You can configure replications with fine-grained controls at the bucket, scope, or collection level. The OpenShift cluster may be located in a different cloud or on-premises. XDCR protects against data center/cloud region failure and provides high-performance data access for globally distributed, mission-critical applications. Diagram of the remote cluster configured from Capella to the Couchbase Cluster running in OpenShift 

Architecture 1: The remote cluster is configured from Capella to the Couchbase Cluster running in OpenShift 

The components required for this architecture begin with a Couchbase Capella cluster running version 7.0 or 7.1 running in AWS, GCP, or Azure. On the other side is Couchbase server 7.0 or 7.1 running on OpenShift 4.10, 4.11, or 4.12. It is running on-premises, in a public cloud, or as a managed offering and the Couchbase Autonomous Operator 2.3 or 2.4.  

Cross Data Center Replication (XDCR) can be configured and managed via the Couchbase Web UI in the Couchbase OpenShift environment or fully managed by the Couchbase Autonomous Operator. However you decide to manage the replications, the configuration remains consistent with Couchbase Server: Configure the remote cluster (the Capella connection string) with authentication and define the data to be replicated (bucket, scope, or collection) with filtering and conflict resolution.

There are several network considerations when implementing this architecture. Let's start by asking a few questions: Where is your OpenShift deployed? On-premises, in a public cloud, and if cloud, is it the same public cloud as your Capella cluster? Is there a requirement for traffic not to traverse the public internet? Will you plan to replicate data bi-directionally when the feature is available?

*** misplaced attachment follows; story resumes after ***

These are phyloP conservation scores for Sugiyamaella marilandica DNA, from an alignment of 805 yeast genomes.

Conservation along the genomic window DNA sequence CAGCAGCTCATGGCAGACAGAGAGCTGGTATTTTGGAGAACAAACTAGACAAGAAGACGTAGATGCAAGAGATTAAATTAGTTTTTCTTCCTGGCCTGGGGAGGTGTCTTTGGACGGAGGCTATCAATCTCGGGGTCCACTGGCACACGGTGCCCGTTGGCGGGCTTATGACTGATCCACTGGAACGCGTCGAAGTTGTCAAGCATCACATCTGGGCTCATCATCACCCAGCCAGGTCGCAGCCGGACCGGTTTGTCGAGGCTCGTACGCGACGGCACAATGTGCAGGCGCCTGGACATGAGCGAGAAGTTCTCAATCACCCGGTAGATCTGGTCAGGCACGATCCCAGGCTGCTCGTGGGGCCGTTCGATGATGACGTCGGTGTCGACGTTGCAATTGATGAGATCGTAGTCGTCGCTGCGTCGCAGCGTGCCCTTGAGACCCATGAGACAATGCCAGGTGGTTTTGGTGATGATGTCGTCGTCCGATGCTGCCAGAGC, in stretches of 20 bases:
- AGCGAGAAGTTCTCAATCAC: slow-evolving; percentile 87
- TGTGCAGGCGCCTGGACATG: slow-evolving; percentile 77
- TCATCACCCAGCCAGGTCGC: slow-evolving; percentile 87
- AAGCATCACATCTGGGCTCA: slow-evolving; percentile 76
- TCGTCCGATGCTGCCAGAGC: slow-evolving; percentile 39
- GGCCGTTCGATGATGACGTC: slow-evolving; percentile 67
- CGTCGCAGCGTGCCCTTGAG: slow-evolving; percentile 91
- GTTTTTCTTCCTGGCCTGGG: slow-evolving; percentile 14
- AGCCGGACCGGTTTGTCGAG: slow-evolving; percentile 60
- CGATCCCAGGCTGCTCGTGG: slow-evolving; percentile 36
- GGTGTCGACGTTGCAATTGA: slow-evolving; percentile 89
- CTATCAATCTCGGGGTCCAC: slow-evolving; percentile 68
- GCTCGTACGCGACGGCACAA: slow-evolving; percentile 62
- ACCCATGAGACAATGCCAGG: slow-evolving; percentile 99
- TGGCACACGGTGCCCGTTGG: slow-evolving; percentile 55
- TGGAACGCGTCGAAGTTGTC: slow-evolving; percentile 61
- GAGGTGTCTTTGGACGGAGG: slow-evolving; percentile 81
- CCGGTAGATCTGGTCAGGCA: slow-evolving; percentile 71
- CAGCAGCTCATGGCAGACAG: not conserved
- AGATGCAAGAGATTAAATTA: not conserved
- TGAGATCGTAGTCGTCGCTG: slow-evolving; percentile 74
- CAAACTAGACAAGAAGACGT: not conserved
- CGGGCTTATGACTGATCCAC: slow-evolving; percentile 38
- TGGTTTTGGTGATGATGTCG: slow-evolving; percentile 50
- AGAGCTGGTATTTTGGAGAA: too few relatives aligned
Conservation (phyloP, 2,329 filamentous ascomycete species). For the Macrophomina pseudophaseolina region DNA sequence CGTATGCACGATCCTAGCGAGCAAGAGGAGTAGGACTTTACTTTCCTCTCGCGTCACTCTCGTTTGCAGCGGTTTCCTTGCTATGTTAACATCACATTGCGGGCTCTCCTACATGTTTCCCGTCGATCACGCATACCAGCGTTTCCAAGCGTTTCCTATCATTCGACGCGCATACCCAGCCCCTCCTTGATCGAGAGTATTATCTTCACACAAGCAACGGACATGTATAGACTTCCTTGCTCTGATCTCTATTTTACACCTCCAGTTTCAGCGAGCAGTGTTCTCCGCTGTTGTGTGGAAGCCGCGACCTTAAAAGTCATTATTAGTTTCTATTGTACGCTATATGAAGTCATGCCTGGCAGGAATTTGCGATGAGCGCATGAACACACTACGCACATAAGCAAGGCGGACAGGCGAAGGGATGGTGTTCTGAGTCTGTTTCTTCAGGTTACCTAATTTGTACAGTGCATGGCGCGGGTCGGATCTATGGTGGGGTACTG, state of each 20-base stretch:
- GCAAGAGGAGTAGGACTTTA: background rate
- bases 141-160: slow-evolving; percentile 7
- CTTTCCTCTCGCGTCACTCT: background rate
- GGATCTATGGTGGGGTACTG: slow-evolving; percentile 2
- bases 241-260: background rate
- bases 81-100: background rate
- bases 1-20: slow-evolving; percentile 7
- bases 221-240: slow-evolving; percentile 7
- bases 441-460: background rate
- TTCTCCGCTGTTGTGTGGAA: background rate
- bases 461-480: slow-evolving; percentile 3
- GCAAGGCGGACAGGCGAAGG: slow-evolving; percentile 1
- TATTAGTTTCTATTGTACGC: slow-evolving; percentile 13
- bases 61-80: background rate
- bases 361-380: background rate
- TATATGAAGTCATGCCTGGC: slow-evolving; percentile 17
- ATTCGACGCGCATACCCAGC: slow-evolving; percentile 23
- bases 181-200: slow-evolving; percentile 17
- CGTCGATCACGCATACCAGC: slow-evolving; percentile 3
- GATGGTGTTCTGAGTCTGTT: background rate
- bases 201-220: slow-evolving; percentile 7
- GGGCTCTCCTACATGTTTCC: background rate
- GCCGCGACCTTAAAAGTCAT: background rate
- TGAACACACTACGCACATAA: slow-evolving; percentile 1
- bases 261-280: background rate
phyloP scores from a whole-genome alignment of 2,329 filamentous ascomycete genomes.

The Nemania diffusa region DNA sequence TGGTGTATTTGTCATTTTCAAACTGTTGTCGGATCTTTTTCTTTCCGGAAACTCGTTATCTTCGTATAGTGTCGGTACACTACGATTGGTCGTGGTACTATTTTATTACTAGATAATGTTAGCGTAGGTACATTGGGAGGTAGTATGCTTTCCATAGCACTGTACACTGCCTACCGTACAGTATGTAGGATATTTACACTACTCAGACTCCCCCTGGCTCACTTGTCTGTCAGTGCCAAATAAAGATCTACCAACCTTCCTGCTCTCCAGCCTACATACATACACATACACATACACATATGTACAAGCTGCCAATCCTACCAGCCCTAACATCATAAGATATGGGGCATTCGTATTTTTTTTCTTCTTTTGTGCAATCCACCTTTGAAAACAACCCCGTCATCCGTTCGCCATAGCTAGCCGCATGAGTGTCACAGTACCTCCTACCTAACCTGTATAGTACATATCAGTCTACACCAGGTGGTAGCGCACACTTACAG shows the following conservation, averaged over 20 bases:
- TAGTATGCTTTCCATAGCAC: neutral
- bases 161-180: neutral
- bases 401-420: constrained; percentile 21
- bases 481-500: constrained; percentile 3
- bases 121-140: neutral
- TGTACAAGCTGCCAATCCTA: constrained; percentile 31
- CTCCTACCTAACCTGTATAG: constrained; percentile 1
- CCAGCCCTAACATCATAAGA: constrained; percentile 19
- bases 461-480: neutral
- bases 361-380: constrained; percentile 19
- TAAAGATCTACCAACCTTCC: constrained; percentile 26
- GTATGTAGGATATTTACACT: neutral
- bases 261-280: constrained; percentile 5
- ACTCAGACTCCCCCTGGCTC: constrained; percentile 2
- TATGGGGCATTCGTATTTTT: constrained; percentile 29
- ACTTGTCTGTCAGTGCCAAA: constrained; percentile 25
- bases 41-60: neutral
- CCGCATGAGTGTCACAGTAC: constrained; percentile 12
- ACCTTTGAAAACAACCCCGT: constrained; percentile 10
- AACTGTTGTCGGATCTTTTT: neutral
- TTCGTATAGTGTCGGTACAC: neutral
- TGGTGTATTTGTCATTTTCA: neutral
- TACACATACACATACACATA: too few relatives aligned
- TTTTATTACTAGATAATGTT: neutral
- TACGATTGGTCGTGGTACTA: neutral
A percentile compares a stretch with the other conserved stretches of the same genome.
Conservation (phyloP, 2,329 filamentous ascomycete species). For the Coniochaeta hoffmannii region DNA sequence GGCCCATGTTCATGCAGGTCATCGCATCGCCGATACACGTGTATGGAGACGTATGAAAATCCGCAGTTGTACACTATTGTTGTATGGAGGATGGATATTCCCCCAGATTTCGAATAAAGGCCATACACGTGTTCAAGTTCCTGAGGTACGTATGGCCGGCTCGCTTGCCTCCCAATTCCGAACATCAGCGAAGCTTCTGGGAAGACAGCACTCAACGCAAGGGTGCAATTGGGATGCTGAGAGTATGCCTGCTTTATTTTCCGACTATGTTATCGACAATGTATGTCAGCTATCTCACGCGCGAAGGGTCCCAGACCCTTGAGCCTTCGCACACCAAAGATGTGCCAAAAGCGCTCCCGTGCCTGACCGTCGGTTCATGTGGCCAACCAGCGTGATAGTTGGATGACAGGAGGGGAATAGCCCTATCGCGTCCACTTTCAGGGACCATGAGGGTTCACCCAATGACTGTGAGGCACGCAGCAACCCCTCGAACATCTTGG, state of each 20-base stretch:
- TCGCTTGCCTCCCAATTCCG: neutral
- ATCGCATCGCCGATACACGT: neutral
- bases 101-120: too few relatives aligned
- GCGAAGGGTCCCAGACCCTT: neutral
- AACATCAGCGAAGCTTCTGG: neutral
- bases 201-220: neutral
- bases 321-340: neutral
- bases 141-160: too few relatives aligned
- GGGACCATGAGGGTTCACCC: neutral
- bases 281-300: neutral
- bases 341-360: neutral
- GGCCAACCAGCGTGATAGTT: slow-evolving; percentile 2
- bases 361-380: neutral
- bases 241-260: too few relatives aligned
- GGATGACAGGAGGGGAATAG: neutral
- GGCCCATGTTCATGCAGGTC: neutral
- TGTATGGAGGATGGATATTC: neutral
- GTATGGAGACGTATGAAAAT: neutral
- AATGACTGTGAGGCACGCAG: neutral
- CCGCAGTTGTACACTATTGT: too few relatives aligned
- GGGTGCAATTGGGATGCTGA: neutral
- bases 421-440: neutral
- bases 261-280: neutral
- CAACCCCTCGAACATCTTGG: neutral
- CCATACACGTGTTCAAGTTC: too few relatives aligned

There are options available, depending on the answers. If the Capella and OpenShift clusters both reside in the same public cloud, you can either configure a VPC peered connection or a private link between the Capella and OpenShift clusters. Private links can also be used between an on-premises OpenShift cluster and Capella. If the end goal is to replicate data in both directions, we recommend the Couchbase Cluster running on OpenShift be exposed via Loadbalancer networking and external DNS. 

To learn more, please refer to Couchbase Networking | Couchbase Docs.

Architecture 2: Microservice Applications with a Capella Backend

Microservices architectures enable organizations to build complex, scalable, and resilient applications that align well with modern software development and deployment practices. They are an attractive choice for modern, agile, and business-aligned application development initiatives. 

Many of our customers have embraced running microservices as part of an application modernization or digital transformation initiative. They also utilize OpenShift's integrated developer tools to deploy and manage their applications but may not have the capacity within their OpenShift cluster to also run a large persistent database like Couchbase. In that case, Capella can serve as the persistent datastore for your data-oriented microservices.